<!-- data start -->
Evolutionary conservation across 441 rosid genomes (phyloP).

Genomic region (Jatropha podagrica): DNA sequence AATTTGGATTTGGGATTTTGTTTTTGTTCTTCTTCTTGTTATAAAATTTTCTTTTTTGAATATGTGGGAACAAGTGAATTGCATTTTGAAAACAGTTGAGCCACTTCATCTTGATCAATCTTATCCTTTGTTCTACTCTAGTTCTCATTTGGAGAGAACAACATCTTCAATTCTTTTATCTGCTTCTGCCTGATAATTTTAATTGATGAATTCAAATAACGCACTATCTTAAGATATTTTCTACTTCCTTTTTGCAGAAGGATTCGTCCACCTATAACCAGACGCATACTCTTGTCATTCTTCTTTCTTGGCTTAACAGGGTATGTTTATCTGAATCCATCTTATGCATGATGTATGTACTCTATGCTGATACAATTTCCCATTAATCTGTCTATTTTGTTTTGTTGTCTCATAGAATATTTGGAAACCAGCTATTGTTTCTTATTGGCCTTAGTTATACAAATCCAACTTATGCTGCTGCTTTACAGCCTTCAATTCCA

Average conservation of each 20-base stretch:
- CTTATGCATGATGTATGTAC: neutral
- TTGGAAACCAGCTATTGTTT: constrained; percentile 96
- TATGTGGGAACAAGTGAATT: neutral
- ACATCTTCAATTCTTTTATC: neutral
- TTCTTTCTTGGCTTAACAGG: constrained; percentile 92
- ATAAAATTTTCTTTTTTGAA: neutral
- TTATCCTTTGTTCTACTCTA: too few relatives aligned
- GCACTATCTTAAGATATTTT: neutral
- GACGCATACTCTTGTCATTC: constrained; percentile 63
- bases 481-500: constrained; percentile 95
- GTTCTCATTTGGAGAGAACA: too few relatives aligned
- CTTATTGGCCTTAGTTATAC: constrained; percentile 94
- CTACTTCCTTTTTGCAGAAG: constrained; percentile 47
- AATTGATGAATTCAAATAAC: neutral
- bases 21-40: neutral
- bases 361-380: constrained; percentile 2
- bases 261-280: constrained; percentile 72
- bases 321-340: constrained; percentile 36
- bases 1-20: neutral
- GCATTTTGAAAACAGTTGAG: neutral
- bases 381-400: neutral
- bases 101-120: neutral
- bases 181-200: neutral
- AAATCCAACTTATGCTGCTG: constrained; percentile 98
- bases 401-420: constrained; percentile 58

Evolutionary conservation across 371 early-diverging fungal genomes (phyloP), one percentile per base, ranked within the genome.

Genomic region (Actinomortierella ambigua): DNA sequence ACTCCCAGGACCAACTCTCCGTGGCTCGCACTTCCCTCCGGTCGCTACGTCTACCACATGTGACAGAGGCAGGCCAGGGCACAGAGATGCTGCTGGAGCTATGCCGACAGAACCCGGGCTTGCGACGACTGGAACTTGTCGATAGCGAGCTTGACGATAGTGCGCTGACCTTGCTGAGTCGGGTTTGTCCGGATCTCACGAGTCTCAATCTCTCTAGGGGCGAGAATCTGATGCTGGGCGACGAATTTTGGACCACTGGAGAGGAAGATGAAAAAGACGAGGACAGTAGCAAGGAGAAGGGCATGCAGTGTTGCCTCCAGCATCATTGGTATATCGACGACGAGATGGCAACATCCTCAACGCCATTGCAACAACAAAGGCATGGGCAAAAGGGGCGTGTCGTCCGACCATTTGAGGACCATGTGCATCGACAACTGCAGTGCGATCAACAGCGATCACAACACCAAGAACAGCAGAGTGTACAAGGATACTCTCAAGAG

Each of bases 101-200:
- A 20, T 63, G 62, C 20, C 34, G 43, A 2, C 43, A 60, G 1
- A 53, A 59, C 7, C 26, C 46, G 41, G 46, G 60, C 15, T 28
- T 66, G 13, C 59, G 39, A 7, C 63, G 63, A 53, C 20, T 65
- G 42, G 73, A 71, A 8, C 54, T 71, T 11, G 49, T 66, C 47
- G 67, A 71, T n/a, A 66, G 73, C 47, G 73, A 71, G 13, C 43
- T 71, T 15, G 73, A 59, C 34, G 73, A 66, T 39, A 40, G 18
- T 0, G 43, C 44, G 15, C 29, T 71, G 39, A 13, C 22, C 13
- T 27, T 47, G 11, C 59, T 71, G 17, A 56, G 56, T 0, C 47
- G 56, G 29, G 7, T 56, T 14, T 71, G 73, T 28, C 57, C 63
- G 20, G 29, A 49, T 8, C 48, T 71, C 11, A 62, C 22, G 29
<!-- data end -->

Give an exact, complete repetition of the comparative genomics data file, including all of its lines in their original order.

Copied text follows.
Evolutionary conservation across 441 rosid genomes (phyloP).

Genomic region (Jatropha podagrica): DNA sequence AATTTGGATTTGGGATTTTGTTTTTGTTCTTCTTCTTGTTATAAAATTTTCTTTTTTGAATATGTGGGAACAAGTGAATTGCATTTTGAAAACAGTTGAGCCACTTCATCTTGATCAATCTTATCCTTTGTTCTACTCTAGTTCTCATTTGGAGAGAACAACATCTTCAATTCTTTTATCTGCTTCTGCCTGATAATTTTAATTGATGAATTCAAATAACGCACTATCTTAAGATATTTTCTACTTCCTTTTTGCAGAAGGATTCGTCCACCTATAACCAGACGCATACTCTTGTCATTCTTCTTTCTTGGCTTAACAGGGTATGTTTATCTGAATCCATCTTATGCATGATGTATGTACTCTATGCTGATACAATTTCCCATTAATCTGTCTATTTTGTTTTGTTGTCTCATAGAATATTTGGAAACCAGCTATTGTTTCTTATTGGCCTTAGTTATACAAATCCAACTTATGCTGCTGCTTTACAGCCTTCAATTCCA

Average conservation of each 20-base stretch:
- CTTATGCATGATGTATGTAC: neutral
- TTGGAAACCAGCTATTGTTT: constrained; percentile 96
- TATGTGGGAACAAGTGAATT: neutral
- ACATCTTCAATTCTTTTATC: neutral
- TTCTTTCTTGGCTTAACAGG: constrained; percentile 92
- ATAAAATTTTCTTTTTTGAA: neutral
- TTATCCTTTGTTCTACTCTA: too few relatives aligned
- GCACTATCTTAAGATATTTT: neutral
- GACGCATACTCTTGTCATTC: constrained; percentile 63
- bases 481-500: constrained; percentile 95
- GTTCTCATTTGGAGAGAACA: too few relatives aligned
- CTTATTGGCCTTAGTTATAC: constrained; percentile 94
- CTACTTCCTTTTTGCAGAAG: constrained; percentile 47
- AATTGATGAATTCAAATAAC: neutral
- bases 21-40: neutral
- bases 361-380: constrained; percentile 2
- bases 261-280: constrained; percentile 72
- bases 321-340: constrained; percentile 36
- bases 1-20: neutral
- GCATTTTGAAAACAGTTGAG: neutral
- bases 381-400: neutral
- bases 101-120: neutral
- bases 181-200: neutral
- AAATCCAACTTATGCTGCTG: constrained; percentile 98
- bases 401-420: constrained; percentile 58

Evolutionary conservation across 371 early-diverging fungal genomes (phyloP), one percentile per base, ranked within the genome.

Genomic region (Actinomortierella ambigua): DNA sequence ACTCCCAGGACCAACTCTCCGTGGCTCGCACTTCCCTCCGGTCGCTACGTCTACCACATGTGACAGAGGCAGGCCAGGGCACAGAGATGCTGCTGGAGCTATGCCGACAGAACCCGGGCTTGCGACGACTGGAACTTGTCGATAGCGAGCTTGACGATAGTGCGCTGACCTTGCTGAGTCGGGTTTGTCCGGATCTCACGAGTCTCAATCTCTCTAGGGGCGAGAATCTGATGCTGGGCGACGAATTTTGGACCACTGGAGAGGAAGATGAAAAAGACGAGGACAGTAGCAAGGAGAAGGGCATGCAGTGTTGCCTCCAGCATCATTGGTATATCGACGACGAGATGGCAACATCCTCAACGCCATTGCAACAACAAAGGCATGGGCAAAAGGGGCGTGTCGTCCGACCATTTGAGGACCATGTGCATCGACAACTGCAGTGCGATCAACAGCGATCACAACACCAAGAACAGCAGAGTGTACAAGGATACTCTCAAGAG

Each of bases 101-200:
- A 20, T 63, G 62, C 20, C 34, G 43, A 2, C 43, A 60, G 1
- A 53, A 59, C 7, C 26, C 46, G 41, G 46, G 60, C 15, T 28
- T 66, G 13, C 59, G 39, A 7, C 63, G 63, A 53, C 20, T 65
- G 42, G 73, A 71, A 8, C 54, T 71, T 11, G 49, T 66, C 47
- G 67, A 71, T n/a, A 66, G 73, C 47, G 73, A 71, G 13, C 43
- T 71, T 15, G 73, A 59, C 34, G 73, A 66, T 39, A 40, G 18
- T 0, G 43, C 44, G 15, C 29, T 71, G 39, A 13, C 22, C 13
- T 27, T 47, G 11, C 59, T 71, G 17, A 56, G 56, T 0, C 47
- G 56, G 29, G 7, T 56, T 14, T 71, G 73, T 28, C 57, C 63
- G 20, G 29, A 49, T 8, C 48, T 71, C 11, A 62, C 22, G 29